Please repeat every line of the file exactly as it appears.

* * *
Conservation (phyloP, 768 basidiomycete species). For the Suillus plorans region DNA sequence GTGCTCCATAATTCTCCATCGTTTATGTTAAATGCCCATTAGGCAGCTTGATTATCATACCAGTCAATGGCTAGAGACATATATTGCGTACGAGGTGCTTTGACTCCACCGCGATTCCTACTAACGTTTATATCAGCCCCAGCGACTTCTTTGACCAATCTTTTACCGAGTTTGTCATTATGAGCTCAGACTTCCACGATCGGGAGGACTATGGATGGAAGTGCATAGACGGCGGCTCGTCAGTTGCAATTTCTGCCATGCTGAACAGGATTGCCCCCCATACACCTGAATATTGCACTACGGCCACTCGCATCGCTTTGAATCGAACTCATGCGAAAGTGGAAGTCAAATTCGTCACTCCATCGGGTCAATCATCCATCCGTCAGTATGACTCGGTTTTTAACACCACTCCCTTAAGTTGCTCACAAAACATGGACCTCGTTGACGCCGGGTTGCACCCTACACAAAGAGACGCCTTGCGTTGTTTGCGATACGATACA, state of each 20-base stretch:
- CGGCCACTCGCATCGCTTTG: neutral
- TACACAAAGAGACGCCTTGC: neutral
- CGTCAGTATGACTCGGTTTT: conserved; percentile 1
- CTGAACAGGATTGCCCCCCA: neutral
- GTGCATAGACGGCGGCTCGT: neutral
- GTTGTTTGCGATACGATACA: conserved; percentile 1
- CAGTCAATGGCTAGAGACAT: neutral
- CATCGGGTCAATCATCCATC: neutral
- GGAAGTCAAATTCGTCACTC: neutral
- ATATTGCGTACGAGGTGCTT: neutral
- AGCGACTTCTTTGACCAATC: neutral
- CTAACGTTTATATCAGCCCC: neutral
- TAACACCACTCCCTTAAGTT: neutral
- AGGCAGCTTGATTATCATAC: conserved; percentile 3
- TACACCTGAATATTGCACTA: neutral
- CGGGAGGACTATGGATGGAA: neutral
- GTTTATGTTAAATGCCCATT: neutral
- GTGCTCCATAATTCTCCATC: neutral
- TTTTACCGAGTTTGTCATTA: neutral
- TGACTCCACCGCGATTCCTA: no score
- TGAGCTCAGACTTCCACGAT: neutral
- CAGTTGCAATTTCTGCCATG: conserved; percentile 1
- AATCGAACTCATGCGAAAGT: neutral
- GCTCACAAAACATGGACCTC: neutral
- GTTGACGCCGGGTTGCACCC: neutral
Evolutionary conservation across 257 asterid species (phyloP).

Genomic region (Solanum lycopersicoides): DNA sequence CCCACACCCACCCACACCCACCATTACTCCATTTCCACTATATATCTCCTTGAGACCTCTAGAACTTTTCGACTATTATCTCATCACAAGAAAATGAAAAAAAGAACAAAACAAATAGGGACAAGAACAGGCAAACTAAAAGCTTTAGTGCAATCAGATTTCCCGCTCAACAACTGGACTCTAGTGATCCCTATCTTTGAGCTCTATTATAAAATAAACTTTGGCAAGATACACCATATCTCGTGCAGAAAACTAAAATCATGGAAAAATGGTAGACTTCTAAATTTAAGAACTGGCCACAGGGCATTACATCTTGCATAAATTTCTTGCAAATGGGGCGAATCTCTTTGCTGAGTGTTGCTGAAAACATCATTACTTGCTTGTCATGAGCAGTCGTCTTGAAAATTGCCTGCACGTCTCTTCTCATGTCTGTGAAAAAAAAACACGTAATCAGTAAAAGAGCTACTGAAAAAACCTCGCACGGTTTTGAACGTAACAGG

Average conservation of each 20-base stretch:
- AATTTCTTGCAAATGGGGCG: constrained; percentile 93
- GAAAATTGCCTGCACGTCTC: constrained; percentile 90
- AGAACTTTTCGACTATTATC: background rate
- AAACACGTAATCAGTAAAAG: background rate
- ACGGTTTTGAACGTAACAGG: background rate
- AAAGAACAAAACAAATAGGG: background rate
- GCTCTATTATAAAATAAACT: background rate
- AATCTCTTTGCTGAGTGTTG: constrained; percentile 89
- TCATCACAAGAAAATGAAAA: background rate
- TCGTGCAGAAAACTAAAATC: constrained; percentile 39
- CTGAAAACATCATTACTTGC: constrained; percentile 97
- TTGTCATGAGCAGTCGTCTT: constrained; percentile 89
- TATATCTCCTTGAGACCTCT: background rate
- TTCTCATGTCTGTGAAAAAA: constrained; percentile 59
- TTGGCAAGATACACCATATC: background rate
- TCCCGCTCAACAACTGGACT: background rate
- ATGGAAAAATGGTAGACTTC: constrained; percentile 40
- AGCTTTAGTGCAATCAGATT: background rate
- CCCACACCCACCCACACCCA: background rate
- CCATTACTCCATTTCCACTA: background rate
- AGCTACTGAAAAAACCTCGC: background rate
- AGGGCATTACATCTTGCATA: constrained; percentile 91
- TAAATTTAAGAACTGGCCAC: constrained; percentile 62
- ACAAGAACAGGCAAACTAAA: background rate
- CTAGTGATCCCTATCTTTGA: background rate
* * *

Conservation (phyloP, 768 basidiomycete species). For the Suillus plorans region DNA sequence GTGCTCCATAATTCTCCATCGTTTATGTTAAATGCCCATTAGGCAGCTTGATTATCATACCAGTCAATGGCTAGAGACATATATTGCGTACGAGGTGCTTTGACTCCACCGCGATTCCTACTAACGTTTATATCAGCCCCAGCGACTTCTTTGACCAATCTTTTACCGAGTTTGTCATTATGAGCTCAGACTTCCACGATCGGGAGGACTATGGATGGAAGTGCATAGACGGCGGCTCGTCAGTTGCAATTTCTGCCATGCTGAACAGGATTGCCCCCCATACACCTGAATATTGCACTACGGCCACTCGCATCGCTTTGAATCGAACTCATGCGAAAGTGGAAGTCAAATTCGTCACTCCATCGGGTCAATCATCCATCCGTCAGTATGACTCGGTTTTTAACACCACTCCCTTAAGTTGCTCACAAAACATGGACCTCGTTGACGCCGGGTTGCACCCTACACAAAGAGACGCCTTGCGTTGTTTGCGATACGATACA, state of each 20-base stretch:
- CGGCCACTCGCATCGCTTTG: neutral
- TACACAAAGAGACGCCTTGC: neutral
- CGTCAGTATGACTCGGTTTT: conserved; percentile 1
- CTGAACAGGATTGCCCCCCA: neutral
- GTGCATAGACGGCGGCTCGT: neutral
- GTTGTTTGCGATACGATACA: conserved; percentile 1
- CAGTCAATGGCTAGAGACAT: neutral
- CATCGGGTCAATCATCCATC: neutral
- GGAAGTCAAATTCGTCACTC: neutral
- ATATTGCGTACGAGGTGCTT: neutral
- AGCGACTTCTTTGACCAATC: neutral
- CTAACGTTTATATCAGCCCC: neutral
- TAACACCACTCCCTTAAGTT: neutral
- AGGCAGCTTGATTATCATAC: conserved; percentile 3
- TACACCTGAATATTGCACTA: neutral
- CGGGAGGACTATGGATGGAA: neutral
- GTTTATGTTAAATGCCCATT: neutral
- GTGCTCCATAATTCTCCATC: neutral
- TTTTACCGAGTTTGTCATTA: neutral
- TGACTCCACCGCGATTCCTA: no score
- TGAGCTCAGACTTCCACGAT: neutral
- CAGTTGCAATTTCTGCCATG: conserved; percentile 1
- AATCGAACTCATGCGAAAGT: neutral
- GCTCACAAAACATGGACCTC: neutral
- GTTGACGCCGGGTTGCACCC: neutral
Evolutionary conservation across 257 asterid species (phyloP).

Genomic region (Solanum lycopersicoides): DNA sequence CCCACACCCACCCACACCCACCATTACTCCATTTCCACTATATATCTCCTTGAGACCTCTAGAACTTTTCGACTATTATCTCATCACAAGAAAATGAAAAAAAGAACAAAACAAATAGGGACAAGAACAGGCAAACTAAAAGCTTTAGTGCAATCAGATTTCCCGCTCAACAACTGGACTCTAGTGATCCCTATCTTTGAGCTCTATTATAAAATAAACTTTGGCAAGATACACCATATCTCGTGCAGAAAACTAAAATCATGGAAAAATGGTAGACTTCTAAATTTAAGAACTGGCCACAGGGCATTACATCTTGCATAAATTTCTTGCAAATGGGGCGAATCTCTTTGCTGAGTGTTGCTGAAAACATCATTACTTGCTTGTCATGAGCAGTCGTCTTGAAAATTGCCTGCACGTCTCTTCTCATGTCTGTGAAAAAAAAACACGTAATCAGTAAAAGAGCTACTGAAAAAACCTCGCACGGTTTTGAACGTAACAGG

Average conservation of each 20-base stretch:
- AATTTCTTGCAAATGGGGCG: constrained; percentile 93
- GAAAATTGCCTGCACGTCTC: constrained; percentile 90
- AGAACTTTTCGACTATTATC: background rate
- AAACACGTAATCAGTAAAAG: background rate
- ACGGTTTTGAACGTAACAGG: background rate
- AAAGAACAAAACAAATAGGG: background rate
- GCTCTATTATAAAATAAACT: background rate
- AATCTCTTTGCTGAGTGTTG: constrained; percentile 89
- TCATCACAAGAAAATGAAAA: background rate
- TCGTGCAGAAAACTAAAATC: constrained; percentile 39
- CTGAAAACATCATTACTTGC: constrained; percentile 97
- TTGTCATGAGCAGTCGTCTT: constrained; percentile 89
- TATATCTCCTTGAGACCTCT: background rate
- TTCTCATGTCTGTGAAAAAA: constrained; percentile 59
- TTGGCAAGATACACCATATC: background rate
- TCCCGCTCAACAACTGGACT: background rate
- ATGGAAAAATGGTAGACTTC: constrained; percentile 40
- AGCTTTAGTGCAATCAGATT: background rate
- CCCACACCCACCCACACCCA: background rate
- CCATTACTCCATTTCCACTA: background rate
- AGCTACTGAAAAAACCTCGC: background rate
- AGGGCATTACATCTTGCATA: constrained; percentile 91
- TAAATTTAAGAACTGGCCAC: constrained; percentile 62
- ACAAGAACAGGCAAACTAAA: background rate
- CTAGTGATCCCTATCTTTGA: background rate